Geertjan's Blog

  • June 23, 2007

Integrating the XML Editor for Your File Type (Part 1)

Geertjan Wielenga
Product Manager
Thanks to help from Vadiraj, I now know how to open non-XML files in the XML editor. Sometimes you have XML content in a file that does not end in ".xml". How do you let the IDE treat it like an XML file? Below, you see a file with the extension ".test" open in the XML editor. You know it is open there because of the syntax coloring and indentation, and because of the additional menu items that relate specifically to XML files:

How to do this:

  1. Use New File Type wizard, which will give you various classes. The only class we will need to change is the XxxDataObject.
  2. Add a dependency on XML Tools API.
  3. In the data object, change the extension class from MultiDataObject to XMLDataObject.
  4. Fill out the constructor with additional functionality by providing cookies for checking XML, validating XML, and transforming XML via XSLT, like this:
    public TestDataObject(FileObject pf, TestDataLoader loader) throws DataObjectExistsException, IOException {
    super(pf, loader);
    CookieSet cookies = getCookieSet();
    InputSource is = DataObjectAdapters.inputSource(this);
    Source source = DataObjectAdapters.source(this);
    cookies.add(new CheckXMLSupport(is));
    cookies.add(new ValidateXMLSupport(is));
    cookies.add(new TransformableSupport(source));
    cookies.add((Node.Cookie) DataEditorSupport.create(this, getPrimaryEntry(), cookies));
  5. Make sure the import statements are correct:
    import java.io.IOException;
    import javax.xml.transform.Source;
    import org.netbeans.spi.xml.cookies.CheckXMLSupport;
    import org.netbeans.spi.xml.cookies.DataObjectAdapters;
    import org.netbeans.spi.xml.cookies.TransformableSupport;
    import org.netbeans.spi.xml.cookies.ValidateXMLSupport;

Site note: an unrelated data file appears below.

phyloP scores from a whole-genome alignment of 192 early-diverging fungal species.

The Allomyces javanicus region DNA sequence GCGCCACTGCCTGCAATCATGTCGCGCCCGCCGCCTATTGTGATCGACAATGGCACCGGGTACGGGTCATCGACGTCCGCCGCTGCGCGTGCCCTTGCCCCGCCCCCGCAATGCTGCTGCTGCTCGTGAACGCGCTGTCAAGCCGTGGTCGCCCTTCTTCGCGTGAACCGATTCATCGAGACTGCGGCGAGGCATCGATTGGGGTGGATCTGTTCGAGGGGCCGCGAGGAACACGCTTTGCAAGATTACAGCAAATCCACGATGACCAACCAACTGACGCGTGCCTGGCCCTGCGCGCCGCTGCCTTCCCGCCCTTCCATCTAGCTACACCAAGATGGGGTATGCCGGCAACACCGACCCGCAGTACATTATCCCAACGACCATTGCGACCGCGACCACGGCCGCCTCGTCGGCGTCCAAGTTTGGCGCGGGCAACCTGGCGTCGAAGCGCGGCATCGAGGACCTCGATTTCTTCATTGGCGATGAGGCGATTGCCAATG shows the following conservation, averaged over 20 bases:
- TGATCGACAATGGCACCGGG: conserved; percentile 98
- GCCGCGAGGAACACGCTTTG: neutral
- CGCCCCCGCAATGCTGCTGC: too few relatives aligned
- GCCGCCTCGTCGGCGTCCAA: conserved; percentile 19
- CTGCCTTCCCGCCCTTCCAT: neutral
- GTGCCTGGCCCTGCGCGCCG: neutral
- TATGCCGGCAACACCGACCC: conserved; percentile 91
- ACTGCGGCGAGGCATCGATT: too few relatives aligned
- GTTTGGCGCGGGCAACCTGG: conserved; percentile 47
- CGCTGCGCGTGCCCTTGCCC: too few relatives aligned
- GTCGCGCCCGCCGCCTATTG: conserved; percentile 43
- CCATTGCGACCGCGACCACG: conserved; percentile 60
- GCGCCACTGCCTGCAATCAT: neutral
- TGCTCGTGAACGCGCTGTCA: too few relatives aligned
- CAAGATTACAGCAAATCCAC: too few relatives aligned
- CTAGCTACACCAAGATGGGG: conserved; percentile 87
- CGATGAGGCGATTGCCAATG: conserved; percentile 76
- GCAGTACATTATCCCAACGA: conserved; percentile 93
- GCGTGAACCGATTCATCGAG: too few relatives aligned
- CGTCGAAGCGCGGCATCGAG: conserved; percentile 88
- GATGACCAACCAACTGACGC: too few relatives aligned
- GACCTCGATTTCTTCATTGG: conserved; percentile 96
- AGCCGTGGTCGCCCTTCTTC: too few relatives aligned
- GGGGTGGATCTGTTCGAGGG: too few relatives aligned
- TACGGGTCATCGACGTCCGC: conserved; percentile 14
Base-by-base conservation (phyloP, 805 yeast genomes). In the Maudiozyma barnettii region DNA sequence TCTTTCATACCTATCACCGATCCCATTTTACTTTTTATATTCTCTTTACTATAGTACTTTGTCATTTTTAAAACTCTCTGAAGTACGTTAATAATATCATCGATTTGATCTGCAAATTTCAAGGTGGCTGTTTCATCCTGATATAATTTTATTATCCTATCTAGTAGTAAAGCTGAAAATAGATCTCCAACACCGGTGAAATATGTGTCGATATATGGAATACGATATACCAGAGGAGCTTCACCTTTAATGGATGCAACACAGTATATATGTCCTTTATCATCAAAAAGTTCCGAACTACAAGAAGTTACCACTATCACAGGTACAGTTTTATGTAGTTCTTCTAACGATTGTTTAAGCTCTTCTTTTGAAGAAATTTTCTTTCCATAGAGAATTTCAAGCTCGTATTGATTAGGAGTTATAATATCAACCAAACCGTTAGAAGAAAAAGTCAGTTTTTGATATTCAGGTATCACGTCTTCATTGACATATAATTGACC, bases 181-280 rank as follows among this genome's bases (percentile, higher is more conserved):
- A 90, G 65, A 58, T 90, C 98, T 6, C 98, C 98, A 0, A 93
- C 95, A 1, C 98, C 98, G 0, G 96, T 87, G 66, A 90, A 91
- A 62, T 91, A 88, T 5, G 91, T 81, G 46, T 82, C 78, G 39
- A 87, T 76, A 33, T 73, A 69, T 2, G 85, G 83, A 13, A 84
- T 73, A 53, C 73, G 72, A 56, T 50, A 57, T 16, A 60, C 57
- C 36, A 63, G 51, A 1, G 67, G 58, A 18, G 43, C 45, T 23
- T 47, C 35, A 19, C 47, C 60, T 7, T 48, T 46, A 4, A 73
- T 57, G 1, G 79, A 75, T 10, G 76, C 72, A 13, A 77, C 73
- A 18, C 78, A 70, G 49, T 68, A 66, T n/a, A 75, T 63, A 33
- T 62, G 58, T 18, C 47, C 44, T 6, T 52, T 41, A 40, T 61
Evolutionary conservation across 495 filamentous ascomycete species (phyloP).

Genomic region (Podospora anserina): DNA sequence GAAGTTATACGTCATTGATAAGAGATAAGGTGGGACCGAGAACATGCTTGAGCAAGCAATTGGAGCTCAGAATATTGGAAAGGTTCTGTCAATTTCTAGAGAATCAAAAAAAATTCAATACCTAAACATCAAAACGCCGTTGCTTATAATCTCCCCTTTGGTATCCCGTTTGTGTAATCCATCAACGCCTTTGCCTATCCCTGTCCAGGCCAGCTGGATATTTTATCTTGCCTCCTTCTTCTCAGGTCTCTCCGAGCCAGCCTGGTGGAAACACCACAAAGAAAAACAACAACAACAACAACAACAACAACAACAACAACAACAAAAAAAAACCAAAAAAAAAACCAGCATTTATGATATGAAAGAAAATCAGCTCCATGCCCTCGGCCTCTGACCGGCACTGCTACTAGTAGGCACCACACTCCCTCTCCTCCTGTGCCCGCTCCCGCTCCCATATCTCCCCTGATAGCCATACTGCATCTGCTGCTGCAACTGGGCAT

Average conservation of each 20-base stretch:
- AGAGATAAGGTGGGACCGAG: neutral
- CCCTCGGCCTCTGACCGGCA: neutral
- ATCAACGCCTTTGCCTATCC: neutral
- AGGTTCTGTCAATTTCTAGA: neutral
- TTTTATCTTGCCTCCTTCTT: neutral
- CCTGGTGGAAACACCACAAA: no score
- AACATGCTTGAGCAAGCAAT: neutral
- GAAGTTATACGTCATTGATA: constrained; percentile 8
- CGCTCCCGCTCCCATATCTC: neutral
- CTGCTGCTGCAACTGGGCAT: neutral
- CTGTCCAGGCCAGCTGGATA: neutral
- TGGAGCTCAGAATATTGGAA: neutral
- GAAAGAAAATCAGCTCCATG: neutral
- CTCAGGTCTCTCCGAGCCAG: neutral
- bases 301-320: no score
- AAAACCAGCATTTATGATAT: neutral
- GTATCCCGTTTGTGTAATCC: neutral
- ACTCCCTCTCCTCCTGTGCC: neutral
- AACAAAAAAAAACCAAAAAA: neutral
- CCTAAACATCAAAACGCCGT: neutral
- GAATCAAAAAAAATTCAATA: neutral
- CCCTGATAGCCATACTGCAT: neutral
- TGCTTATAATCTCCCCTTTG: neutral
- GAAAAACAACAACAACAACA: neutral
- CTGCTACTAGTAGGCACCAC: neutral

import org.openide.filesystems.FileObject;
    import org.openide.loaders.DataObjectExistsException;
    import org.openide.loaders.XMLDataObject;
    import org.openide.nodes.CookieSet;
    import org.openide.nodes.Node;
    import org.openide.text.DataEditorSupport;
    import org.xml.sax.InputSource;

That's it. You're done. Your file will now be treated as an XML file, like all other XML files.

Important. Make sure to read part 2 as well.

Join the discussion

Comments ( 9 )
  • Laszlo Kishalmi Saturday, June 23, 2007
    Well, it's fine. However assing a new extension to:
    Tools > Options > Advanced Options > IDE Configuration > System > Object Types > XML Object > Extensions and MIME Types is a bit easier.
  • Geertjan Saturday, June 23, 2007
    You're missing the point. My blog entry is about creating plugins for NetBeans IDE or for other applications on the NetBeans Platform. In those scenarios, one often wants to have the user open a file as an XML document, even when the extension is not ".xml". You shouldn't expect the user to have to configure anything (or as little as possible) after installing your application. And, potentially, the application doesn't even contain an Options window, so they wouldn't even be able to do what you're suggesting.
  • Vadiraj Saturday, June 23, 2007
    Thanks Geertjan for this entry. I think somebody needs to update the Developer FAQ link that talks about it and it looks like outdated.
  • TGMG Saturday, June 23, 2007
    Is it possible to do a similar thing but for the java editor?
  • Laszlo Kishalmi Sunday, June 24, 2007
    Well, in module writing context you are right.
  • Geertjan Sunday, June 24, 2007
    TGMG, that is definitely possible. Can you give me a use case? Why would you want to do this?
  • TGMG Sunday, June 24, 2007
    It is for my netbeans game editor called G-Java. I want to be able to open .script files as .java files
    I would like to be able to use drag and drop for ".script" files. Aswell as a custom icon.
    But I don't know if this will effect the code completion in anyway, as if I type myscript. will it come up with the methods etc? Or does netbeans read the java file?
    Thank you.
  • Geertjan Sunday, June 24, 2007
    What do you want to gain from the Java editor? The coloring? Or anything else? If the coloring, does your script file consist of Java code? If yes, why isn't it a Java file? I'm sorry, currently I don't understand enough to be able to help. Maybe you can drop me an e-mail at geertjan DOT wielenga AT sun DOT com and we can talk about it. Send an example script file too.
  • dima Tuesday, August 19, 2008

    Can I use ValidateXMLSupport for validating xml string? I have JUnit test:


    String xml = "<?xml version=\\"1.0\\" encoding=\\"UTF-8\\" ?> " +


    InputSource saxIS = new InputSource(new StringReader(xml));

    CheckXMLSupport cxs = new CheckXMLSupport(saxIS);

    boolean res = cxs.checkXML(null);

    assertTrue(res); // it's work

    ValidateXMLSupport vxs = new ValidateXMLSupport(saxIS);

    boolean res2 = vxs.validateXML(null);

    assertTrue(res2); //res2 is always false

    xml - is valid xml string, but res2 is always false.

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